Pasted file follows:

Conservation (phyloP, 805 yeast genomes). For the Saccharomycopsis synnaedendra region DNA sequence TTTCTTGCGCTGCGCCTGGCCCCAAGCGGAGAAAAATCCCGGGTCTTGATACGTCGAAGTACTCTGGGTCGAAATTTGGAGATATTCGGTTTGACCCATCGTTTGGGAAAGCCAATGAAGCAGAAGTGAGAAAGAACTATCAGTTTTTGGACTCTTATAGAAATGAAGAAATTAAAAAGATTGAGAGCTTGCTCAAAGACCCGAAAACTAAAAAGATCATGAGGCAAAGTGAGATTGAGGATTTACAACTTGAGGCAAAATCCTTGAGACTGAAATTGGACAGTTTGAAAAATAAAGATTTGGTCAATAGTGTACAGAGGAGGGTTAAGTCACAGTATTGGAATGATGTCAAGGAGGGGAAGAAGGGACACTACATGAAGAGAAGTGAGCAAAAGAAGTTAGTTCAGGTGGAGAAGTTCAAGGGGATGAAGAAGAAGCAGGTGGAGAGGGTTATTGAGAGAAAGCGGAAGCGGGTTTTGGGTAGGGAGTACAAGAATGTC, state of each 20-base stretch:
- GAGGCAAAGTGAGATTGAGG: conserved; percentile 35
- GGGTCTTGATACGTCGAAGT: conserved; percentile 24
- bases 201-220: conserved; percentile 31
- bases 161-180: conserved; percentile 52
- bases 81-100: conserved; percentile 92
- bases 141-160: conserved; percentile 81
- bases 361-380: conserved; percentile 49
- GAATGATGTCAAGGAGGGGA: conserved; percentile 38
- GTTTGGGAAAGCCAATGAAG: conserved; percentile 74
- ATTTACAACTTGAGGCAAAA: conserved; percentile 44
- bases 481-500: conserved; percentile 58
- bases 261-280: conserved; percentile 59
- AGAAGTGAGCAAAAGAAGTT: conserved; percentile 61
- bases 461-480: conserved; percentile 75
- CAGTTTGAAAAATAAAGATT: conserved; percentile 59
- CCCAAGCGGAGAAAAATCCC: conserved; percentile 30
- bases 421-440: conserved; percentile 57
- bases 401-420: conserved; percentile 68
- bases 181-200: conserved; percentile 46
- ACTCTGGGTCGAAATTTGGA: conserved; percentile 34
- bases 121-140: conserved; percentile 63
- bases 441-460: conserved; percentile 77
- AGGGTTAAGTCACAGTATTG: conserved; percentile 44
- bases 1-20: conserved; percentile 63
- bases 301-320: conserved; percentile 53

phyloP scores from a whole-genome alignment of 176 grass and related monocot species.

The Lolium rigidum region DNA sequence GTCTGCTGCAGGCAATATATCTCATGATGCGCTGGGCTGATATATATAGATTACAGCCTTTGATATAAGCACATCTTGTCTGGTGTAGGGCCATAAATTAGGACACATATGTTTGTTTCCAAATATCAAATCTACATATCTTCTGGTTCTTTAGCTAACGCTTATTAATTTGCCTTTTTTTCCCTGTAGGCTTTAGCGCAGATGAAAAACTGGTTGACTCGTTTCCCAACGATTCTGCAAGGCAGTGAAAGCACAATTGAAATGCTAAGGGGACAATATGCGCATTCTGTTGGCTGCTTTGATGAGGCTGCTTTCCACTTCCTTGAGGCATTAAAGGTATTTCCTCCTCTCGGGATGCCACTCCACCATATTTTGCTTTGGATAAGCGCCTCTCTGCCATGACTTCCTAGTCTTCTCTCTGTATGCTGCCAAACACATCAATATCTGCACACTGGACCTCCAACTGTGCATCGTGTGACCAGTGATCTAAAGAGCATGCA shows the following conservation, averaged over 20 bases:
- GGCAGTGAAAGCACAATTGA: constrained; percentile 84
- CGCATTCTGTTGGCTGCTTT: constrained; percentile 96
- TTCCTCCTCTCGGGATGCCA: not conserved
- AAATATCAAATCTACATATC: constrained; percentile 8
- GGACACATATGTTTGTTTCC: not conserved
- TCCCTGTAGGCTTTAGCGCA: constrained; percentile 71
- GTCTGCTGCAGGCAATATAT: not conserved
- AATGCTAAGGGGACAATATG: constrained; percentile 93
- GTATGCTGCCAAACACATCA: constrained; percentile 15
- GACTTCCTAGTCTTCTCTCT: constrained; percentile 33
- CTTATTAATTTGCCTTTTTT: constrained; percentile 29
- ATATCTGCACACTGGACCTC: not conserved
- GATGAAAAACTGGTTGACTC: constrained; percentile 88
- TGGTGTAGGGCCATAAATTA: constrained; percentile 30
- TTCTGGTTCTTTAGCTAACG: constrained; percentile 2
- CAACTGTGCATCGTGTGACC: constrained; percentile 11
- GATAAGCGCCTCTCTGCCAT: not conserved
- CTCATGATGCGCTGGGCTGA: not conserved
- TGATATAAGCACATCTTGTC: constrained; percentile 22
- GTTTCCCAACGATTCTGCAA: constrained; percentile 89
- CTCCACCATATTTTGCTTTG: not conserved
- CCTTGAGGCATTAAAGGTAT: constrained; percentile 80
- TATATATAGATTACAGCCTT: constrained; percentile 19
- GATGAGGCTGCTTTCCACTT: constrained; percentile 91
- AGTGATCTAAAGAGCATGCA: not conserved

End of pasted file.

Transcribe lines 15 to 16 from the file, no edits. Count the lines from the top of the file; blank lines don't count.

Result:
- bases 461-480: conserved; percentile 75
- CAGTTTGAAAAATAAAGATT: conserved; percentile 59